By Tan Bah Bah
In “taking the pulse” of Singaporeans on the mid-term performance of the government, a survey by The Straits Times revealed that the two most important factors were the need for checks and balances and the candidate’s attributes.
Analyses of the 500-person survey’s results focused much on the checks (the “accountable” part) and what the government has done in specific areas, including housing, transport, education, healthcare and taking care of the poor and the elderly.
The latter were considered the hot bread-and-butter issues from GE2011 which had to be immediately addressed or ignored at the People’s Action Party’s peril.
The poll found out that the bolder the government’s moves away from the conventional paths, the greater the belief that it has done right, example the Pioneer Generation Package, housing and transport. Be committed, try a fresh approach seemed to be the new governing normal.
The government is expected to deliver or out it goes, anyway. This is the benchmark it has carved out in its own unending harping on excellence and intolerance for failure, at all levels. The ministry which might have become a victim of the party’s own mantra was the Home Ministry. The Little India riot and relative inadequacy of the police response, the woman who drove undetected through the Woodlands Immigration Checkpoint and at least two more checkpoint lapses do not show a government at its glory best.
Even good policies may not be enough, however. As it kicks off into the second half of the current term of office towards a pivotal 2016 (or earlier) general elections, it has to recognise the sea changes in voter demands of their MPs – both PAP and opposition – and of a national government.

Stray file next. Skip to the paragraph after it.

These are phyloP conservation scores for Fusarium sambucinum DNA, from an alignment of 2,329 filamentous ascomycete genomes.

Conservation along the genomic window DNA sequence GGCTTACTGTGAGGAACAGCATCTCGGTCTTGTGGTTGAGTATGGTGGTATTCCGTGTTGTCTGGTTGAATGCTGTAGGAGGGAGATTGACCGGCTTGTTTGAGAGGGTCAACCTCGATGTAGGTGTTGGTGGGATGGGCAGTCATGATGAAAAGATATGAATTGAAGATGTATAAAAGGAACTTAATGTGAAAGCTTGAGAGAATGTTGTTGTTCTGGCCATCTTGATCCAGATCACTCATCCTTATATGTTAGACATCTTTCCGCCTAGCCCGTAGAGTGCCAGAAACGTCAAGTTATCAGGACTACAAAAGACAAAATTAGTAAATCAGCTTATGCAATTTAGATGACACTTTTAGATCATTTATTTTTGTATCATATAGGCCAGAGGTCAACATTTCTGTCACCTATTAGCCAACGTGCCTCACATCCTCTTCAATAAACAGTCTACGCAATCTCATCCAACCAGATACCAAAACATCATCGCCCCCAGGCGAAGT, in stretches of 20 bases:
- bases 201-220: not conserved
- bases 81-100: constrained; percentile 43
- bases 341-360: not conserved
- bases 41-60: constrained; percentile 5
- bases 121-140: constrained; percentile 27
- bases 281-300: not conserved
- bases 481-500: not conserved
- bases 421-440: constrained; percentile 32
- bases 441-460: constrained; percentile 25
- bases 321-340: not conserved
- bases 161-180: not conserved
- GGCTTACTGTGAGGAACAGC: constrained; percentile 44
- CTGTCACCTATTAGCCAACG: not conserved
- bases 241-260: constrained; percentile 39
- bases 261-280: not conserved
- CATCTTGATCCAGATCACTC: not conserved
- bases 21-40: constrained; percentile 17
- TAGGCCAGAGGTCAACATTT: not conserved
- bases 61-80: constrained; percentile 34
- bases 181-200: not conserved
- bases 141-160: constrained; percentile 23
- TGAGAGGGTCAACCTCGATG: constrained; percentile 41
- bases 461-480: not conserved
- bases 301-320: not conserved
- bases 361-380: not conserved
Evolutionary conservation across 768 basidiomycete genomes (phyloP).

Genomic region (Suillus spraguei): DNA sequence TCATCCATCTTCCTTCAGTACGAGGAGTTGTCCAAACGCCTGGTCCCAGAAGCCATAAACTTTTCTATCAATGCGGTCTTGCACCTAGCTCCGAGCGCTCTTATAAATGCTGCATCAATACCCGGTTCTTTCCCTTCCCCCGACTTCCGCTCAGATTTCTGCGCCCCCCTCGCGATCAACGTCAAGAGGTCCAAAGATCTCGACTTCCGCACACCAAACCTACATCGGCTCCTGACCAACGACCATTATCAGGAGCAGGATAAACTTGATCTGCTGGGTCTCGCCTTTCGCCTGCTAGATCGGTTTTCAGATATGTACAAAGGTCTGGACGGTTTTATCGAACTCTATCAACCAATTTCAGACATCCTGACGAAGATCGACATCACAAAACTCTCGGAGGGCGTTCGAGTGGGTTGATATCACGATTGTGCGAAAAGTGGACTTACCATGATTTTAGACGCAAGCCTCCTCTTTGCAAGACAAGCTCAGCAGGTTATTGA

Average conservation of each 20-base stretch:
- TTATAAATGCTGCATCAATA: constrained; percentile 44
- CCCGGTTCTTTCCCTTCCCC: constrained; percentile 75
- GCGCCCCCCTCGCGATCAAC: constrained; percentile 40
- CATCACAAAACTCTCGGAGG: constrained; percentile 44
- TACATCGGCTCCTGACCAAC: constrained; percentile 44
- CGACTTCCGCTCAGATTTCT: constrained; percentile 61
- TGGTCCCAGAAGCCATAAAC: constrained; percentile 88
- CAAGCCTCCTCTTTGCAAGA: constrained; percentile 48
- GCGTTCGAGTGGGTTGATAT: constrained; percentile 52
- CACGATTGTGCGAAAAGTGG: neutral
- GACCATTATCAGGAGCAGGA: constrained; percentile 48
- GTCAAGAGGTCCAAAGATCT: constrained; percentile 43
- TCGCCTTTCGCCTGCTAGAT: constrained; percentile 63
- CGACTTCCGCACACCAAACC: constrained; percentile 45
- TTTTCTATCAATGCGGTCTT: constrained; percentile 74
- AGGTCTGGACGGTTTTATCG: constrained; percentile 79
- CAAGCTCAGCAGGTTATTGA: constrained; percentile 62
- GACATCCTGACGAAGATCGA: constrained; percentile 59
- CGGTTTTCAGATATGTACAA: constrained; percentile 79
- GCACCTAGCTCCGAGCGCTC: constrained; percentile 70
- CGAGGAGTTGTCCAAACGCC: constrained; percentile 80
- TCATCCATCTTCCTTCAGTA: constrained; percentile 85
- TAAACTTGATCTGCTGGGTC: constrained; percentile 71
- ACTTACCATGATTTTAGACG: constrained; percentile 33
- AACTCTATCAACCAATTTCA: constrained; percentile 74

Younger voters today want an MP who can function effectively at their local level and also be particularly articulate in Parliament and any outside platform. The type who is suitable as a backbencher or be brilliant as part of a backroom and exposes himself as a mumbler in public speaking can better serve society as a doer out of public glare rather than as a leader arguing out his case in front of critical audiences.
Singaporeans will support MPs who can voice their concerns and act in their interests, not just the party’s, at least on issues not in conflict with their mothership’s core values. They desire a thorough public debate on important issues, which would not be possible if we have MPs who are uncomfortable thinking on their feet.
Getting such leaders who can carry the ground confidently will be crucial for the PAP’s survival in 2016 and the years beyond.
The party will also be judged by the way it treats other elected MPs representing a dissenting swathe of Singapore voters. Time to discard the pettiness and small-mindedness, which have cropped up now and then to colour its conduct towards opposition parties. That is not smart politics. Young voters now expect more of their politicians.
On a scale of 10 at half-term: the Government/PAP has at most six.